There's no universally agreed definition of CAMs.
Although "complementary and alternative" is often used as a single category, it can be useful to make a distinction between the 2 terms.
The US National Center for Complementary and Integrative Health (NCCIH) uses this distinction:
- When a non-mainstream practice is used together with conventional medicine, it's considered "complementary".
- When a non-mainstream practice is used instead of conventional medicine, it's considered "alternative".
There can be overlap between these categories.
For example, aromatherapy may sometimes be used as a complementary treatment, and in other circumstances is used as an alternative treatment.
A number of complementary and alternative treatments are typically used with the intention of treating or curing a health condition.
Deciding to use complementary or alternative treatments
To understand whether a treatment is safe and effective, we need to check the evidence.
You can learn more about the evidence for particular CAMs by reading about individual types of treatment.
See our index for a list of all conditions and treatments covered by the NHS website.
Some complementary and alternative medicines or treatments are based on principles and an evidence base that are not recognised by the majority of independent scientists.
Others have been proven to work for a limited number of health conditions.
For example, there's evidence that osteopathy and chiropractic practices are effective for treating lower back pain.
When a person uses any health treatment, including a CAM, and experiences an improvement, this may be due to the placebo effect.
CAMs and the NHS
The availability of CAMs on the NHS is limited, and in most cases the NHS will not offer such treatments.
The National Institute for Health and Care Excellence (NICE) provides guidance to the NHS on effective treatments that are value for money.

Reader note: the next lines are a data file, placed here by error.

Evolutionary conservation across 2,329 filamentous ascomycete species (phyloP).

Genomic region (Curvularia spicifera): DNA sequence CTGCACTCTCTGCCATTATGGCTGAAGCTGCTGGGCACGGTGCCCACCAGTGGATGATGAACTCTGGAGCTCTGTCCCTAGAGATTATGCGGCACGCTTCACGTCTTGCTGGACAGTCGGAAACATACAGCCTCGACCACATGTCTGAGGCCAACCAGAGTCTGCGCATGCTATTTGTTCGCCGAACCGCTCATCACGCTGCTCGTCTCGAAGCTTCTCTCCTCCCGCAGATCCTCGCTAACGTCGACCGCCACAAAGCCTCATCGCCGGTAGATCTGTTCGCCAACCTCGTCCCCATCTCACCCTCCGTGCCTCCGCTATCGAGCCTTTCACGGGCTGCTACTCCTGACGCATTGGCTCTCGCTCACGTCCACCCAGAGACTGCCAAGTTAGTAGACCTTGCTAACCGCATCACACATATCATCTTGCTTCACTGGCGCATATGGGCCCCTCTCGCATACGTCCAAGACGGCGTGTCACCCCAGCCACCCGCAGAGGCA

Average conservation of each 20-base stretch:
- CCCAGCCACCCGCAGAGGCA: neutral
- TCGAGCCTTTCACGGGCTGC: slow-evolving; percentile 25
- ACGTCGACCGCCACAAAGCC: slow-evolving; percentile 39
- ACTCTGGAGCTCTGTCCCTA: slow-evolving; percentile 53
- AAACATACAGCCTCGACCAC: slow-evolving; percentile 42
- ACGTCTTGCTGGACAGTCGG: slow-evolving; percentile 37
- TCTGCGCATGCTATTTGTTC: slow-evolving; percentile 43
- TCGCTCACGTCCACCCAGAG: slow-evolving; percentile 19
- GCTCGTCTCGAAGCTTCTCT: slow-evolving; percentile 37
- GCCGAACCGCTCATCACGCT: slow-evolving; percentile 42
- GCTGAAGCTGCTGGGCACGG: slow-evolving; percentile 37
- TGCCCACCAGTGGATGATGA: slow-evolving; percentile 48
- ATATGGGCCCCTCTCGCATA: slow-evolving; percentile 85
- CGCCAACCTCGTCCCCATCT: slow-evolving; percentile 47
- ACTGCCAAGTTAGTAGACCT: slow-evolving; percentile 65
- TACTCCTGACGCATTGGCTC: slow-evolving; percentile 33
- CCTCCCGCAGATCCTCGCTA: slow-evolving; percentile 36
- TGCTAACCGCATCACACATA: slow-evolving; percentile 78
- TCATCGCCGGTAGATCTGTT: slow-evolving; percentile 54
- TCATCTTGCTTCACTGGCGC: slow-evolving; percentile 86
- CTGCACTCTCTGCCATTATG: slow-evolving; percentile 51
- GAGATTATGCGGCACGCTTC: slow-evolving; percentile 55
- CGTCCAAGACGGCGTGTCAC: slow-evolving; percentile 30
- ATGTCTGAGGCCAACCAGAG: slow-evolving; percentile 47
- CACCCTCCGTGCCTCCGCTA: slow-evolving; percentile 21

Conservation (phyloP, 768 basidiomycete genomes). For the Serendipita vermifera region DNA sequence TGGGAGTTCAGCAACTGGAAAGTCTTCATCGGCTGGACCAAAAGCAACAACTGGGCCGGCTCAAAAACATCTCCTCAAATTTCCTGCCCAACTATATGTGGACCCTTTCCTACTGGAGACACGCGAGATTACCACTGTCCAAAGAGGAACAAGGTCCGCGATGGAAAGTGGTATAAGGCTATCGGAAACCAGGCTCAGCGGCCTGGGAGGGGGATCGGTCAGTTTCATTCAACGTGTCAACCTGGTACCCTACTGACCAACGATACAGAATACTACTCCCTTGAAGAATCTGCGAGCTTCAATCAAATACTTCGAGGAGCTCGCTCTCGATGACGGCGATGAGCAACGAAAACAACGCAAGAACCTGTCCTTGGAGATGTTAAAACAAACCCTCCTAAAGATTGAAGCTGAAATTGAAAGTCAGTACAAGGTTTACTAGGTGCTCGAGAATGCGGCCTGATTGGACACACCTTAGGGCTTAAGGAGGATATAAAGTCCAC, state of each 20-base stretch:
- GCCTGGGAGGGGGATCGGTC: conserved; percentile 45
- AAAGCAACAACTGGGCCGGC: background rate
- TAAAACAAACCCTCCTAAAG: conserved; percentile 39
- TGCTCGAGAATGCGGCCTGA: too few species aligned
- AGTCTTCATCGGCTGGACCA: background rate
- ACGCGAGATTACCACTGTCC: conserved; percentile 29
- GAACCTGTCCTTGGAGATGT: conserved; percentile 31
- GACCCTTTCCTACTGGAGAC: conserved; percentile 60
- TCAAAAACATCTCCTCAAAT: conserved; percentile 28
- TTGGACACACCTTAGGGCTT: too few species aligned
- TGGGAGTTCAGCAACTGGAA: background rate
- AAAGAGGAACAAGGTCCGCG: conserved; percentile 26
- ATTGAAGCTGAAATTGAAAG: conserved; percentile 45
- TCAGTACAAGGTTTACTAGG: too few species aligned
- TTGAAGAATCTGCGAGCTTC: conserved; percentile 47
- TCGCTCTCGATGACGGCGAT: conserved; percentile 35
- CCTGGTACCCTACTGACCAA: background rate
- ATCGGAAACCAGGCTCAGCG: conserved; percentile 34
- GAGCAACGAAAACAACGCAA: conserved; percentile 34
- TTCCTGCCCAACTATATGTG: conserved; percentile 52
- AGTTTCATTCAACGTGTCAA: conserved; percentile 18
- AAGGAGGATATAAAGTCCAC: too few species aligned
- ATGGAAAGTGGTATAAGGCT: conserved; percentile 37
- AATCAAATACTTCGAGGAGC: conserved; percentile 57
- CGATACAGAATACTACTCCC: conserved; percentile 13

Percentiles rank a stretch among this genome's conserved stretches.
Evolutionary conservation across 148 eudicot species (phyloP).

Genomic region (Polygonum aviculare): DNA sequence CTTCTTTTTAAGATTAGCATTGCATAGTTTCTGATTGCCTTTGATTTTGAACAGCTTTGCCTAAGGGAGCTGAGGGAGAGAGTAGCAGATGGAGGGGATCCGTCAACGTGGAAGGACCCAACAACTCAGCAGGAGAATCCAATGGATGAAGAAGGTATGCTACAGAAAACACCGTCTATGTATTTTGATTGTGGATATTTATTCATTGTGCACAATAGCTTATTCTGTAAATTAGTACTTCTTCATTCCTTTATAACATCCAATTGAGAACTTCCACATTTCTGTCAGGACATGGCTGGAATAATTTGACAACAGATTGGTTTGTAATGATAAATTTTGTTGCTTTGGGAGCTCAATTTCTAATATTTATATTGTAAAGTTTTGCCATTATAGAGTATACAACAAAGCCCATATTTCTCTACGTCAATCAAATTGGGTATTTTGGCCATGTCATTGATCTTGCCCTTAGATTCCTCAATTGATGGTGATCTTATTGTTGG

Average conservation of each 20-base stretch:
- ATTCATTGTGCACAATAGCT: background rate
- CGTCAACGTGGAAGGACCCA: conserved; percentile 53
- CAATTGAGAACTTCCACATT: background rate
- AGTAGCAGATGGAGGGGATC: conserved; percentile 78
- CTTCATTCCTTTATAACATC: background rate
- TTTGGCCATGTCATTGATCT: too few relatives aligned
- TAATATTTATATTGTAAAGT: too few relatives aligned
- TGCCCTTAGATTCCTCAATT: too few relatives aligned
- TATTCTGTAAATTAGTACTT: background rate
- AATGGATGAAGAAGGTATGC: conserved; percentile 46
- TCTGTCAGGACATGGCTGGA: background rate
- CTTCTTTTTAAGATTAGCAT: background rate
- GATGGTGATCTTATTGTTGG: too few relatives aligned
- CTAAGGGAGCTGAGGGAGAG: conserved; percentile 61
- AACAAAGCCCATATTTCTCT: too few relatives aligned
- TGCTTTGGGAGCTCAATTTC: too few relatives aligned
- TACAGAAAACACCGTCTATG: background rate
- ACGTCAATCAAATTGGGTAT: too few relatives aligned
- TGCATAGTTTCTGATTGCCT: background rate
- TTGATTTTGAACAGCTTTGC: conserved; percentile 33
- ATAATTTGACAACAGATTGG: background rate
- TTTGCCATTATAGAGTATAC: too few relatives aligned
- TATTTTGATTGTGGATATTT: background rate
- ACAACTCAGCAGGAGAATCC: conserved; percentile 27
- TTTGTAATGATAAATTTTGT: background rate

NICE has recommended the use of CAMs in a limited number of circumstances.
- the Alexander technique for Parkinson's disease
- ginger and acupressure for reducing morning sickness
- manual therapy for lower back pain
Finding a CAM practitioner
If you think you may have a health condition, first see your GP. Do not visit a CAM practitioner instead of seeing your GP.
It's particularly important to talk to your GP if you have a pre-existing health condition or are pregnant.
Some CAMs may interact with medicines that you're taking or should not be taken if you're pregnant.
CAMs and regulation
The practice of conventional medicine is regulated by laws that ensure that practitioners are properly qualified and adhere to certain standards or codes of practice. This is called statutory professional regulation.
Professionals of 2 complementary and alternative treatments – osteopathy and chiropractic – are regulated in the same way.
There's no statutory professional regulation of any other CAM practitioners.
Finding an osteopath or chiropractor
Osteopathy and chiropractic are regulated in the same way as conventional medicine.